Colorado Rights Blog


  • Anthony Martinez is 84-years-old and suffering from renal failure, as well as other serious medical conditions including dementia. He is currently incarcerated in the Sterling Correctional Facility, site of one of Colorado’s largest COVID-19 outbreaks with almost 600 active COVID-19 cases. He and his family are understandably terrified that he will catch the virus and die.

    In the midst of this public health crisis, incarcerated people as vulnerable as Anthony, could and should be immediately released to safely live out their remaining years with family.

    Read more about Anthony Martinez and other at-risk incarcerated people. 

  • Ronald Johnson is pre-diabetic, suffers from asthma and high blood pressure, and regularly uses an inhaler to breathe. His age and respiratory ailments put him at risk of serious illness and death if he contracts COVID-19. With over hundreds of active cases in Colorado’s prisons, his family fears he will not make it out alive. His daughter, Amber, says, “In prison, he can’t protect himself and he can’t social distance. My deep fear is that my dad will die in prison. That is an awful, traumatic reality to consider. My chest is tight just thinking about how quickly it spreads and how vulnerable he is.”

    Governor Hickenlooper shortened his sentence following testimony from family, friends and correctional officers advocating for his early release. Yet, he is still eight years away from parole. While he remains in prison, COVID-19 continues to spread. Ronald’s three siblings, four children and four grandchildren are desperate for his release.

    Read more about Ronald Johnson and other at-risk incarcerated people.

  • Tuesday Olson knew her pregnancy was in trouble and tried to access hospital care as soon as possible. But there was a problem: she was in jail. This is her story.
  • It’s time to end the death penalty in Colorado. Family members who lost loved ones to murder speak out against an unjust and broken system.


Colorado Court Strikes Parental Notification for Abortion Act


August 17, 2000

Recognizing the critical need of young women facing a medical crisis to have immediate access to abortion, a U.S. District Court in Colorado today held unconstitutional a law that would have prevented pregnant teens from getting an abortion unless they notified a parent. The judge struck the law because it lacked an exception for situations in which an abortion is necessary to protect the teen's health.


The American Civil Liberties Union, which challenged the law along with Planned Parenthood on behalf of health-care providers and their minor patients, said today's decision makes clear that the state cannot enact laws that fail to protect the health, safety, and rights of young women.


The law in question, the Colorado Parental Notification Act, makes it a crime for a physician to perform an abortion for a minor unless the doctor notifies a parent and delays the abortion by at least 48 hours. The Act contains no health exception and only an extremely narrow life exception. And, unlike similar laws across the country, the Act does not provide teens who cannot tell a parent — because they will be abused, thrown out of the house, or otherwise harmed — with an alternative.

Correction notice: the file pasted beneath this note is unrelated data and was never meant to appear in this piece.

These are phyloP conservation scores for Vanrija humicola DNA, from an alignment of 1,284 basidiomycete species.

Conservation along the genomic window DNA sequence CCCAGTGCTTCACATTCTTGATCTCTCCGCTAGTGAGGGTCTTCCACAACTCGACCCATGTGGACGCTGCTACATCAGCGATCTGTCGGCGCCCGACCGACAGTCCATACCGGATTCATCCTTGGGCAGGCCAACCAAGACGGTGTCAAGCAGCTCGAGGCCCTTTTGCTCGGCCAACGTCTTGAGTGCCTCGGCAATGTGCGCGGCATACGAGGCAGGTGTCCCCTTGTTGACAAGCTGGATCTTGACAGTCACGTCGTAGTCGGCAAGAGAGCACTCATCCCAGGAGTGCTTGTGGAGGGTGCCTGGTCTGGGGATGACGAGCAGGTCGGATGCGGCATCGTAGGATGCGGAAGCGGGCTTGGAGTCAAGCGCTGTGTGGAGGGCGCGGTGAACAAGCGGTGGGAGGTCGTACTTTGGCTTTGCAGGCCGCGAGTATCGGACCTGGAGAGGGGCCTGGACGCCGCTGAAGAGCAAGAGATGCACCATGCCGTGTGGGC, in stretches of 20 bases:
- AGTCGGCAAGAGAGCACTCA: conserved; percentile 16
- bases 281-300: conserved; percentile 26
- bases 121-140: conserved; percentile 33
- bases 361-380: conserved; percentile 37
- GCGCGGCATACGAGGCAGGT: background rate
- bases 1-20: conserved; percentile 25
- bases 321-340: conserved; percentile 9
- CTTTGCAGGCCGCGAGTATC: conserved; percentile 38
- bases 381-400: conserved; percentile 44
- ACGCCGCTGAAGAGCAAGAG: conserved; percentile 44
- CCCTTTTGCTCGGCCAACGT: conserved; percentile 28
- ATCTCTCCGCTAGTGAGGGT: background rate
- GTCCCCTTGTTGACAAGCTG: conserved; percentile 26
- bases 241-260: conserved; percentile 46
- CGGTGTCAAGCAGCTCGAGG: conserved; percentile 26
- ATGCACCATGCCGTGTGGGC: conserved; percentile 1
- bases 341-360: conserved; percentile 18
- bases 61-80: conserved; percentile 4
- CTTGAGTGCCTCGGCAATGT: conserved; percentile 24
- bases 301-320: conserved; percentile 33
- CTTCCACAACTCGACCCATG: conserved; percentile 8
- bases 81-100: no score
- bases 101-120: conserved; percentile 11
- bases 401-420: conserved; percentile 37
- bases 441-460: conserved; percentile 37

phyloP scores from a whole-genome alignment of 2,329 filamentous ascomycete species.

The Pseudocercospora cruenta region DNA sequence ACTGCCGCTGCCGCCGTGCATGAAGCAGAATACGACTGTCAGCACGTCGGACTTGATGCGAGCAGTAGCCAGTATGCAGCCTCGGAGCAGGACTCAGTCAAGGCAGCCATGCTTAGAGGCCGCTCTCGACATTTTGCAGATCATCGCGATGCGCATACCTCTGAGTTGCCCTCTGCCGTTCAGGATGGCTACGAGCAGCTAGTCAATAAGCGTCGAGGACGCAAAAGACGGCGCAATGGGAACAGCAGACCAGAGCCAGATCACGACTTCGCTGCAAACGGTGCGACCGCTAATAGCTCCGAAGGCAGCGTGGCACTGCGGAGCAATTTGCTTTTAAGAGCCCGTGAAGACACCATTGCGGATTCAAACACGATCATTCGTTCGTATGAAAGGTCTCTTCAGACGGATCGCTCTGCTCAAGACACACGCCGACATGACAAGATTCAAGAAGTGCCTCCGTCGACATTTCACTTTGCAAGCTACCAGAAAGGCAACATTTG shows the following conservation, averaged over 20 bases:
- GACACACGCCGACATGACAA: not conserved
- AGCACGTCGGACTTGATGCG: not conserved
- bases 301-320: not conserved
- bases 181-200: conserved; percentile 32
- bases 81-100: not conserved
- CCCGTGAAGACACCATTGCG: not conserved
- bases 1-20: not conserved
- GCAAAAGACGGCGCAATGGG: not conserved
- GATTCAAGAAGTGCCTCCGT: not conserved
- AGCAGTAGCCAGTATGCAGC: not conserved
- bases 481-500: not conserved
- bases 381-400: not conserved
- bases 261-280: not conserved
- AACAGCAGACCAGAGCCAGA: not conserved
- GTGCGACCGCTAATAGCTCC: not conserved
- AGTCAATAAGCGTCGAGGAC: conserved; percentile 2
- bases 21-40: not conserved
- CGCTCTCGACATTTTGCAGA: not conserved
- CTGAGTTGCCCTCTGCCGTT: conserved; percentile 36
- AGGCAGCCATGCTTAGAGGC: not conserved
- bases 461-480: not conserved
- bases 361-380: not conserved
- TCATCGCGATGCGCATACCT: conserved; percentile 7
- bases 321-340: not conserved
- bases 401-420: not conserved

"The law would have prevented doctors from providing critical medical care even when doing so would put minors at risk of kidney failure, seizures, and coma," said Louise Melling, Associate Director of the ACLU's Reproductive Freedom Project. "We are gratified that the court recognized the danger this law posed for Colorado teens."


In its decision, the court held that the law squarely conflicted with 25 years of Supreme Court precedent requiring abortion regulations to contain an exception to preserve the health or life of the woman. The court also held that the failure of the law to include a health exception would indisputably "place some women at risk of serious health problems or even death."


"We are pleased with the ruling," said Elicia Gonzales, Senior Public Affairs Coordinator at Planned Parenthood of the Rocky Mountains. "At Planned Parenthood, we encourage all of our young patients to involve their parents. While most do, some cannot. Unfortunately, not every family is a model family. We are relieved that the young women of Colorado will still be able to access safe and confidential health care without being forced to involve a parent when doing so could put them in danger."


This is the second time this week that a court struck a parental notification law. On Tuesday, the New Jersey Supreme Court held New Jersey's Parental Notification Act unconstitutional, finding that it would neither foster family communication nor protect the rights and safety of young women in the state.


The case is Planned Parenthood v. Owens, No. 99-WM-60. Attorneys on the case were Louise Melling, Jennifer E. Dalven, Jody Yetzer, and Talcott Camp of the National ACLU Reproductive Freedom Project, and Mark Silverstein, Tim Atkeson, Keri Howe for the ACLU of Colorado, representing Boulder Abortion Clinic P.C. and Warren M. Hern, M.D., and Edward T. Ramey, Blain D. Myhre, and Stacey Stern Chapman along with Kevin C. Paul of Planned Parenthood, representing Planned Parenthood of the Rocky Mountains Services Corporation, Women's Choice of Boulder Valley, Peter A. Vargas, M.D., James A. McGregor, M.D., Michael D. Rudnick, M.D., and Aris M. Sophocles, M.D.

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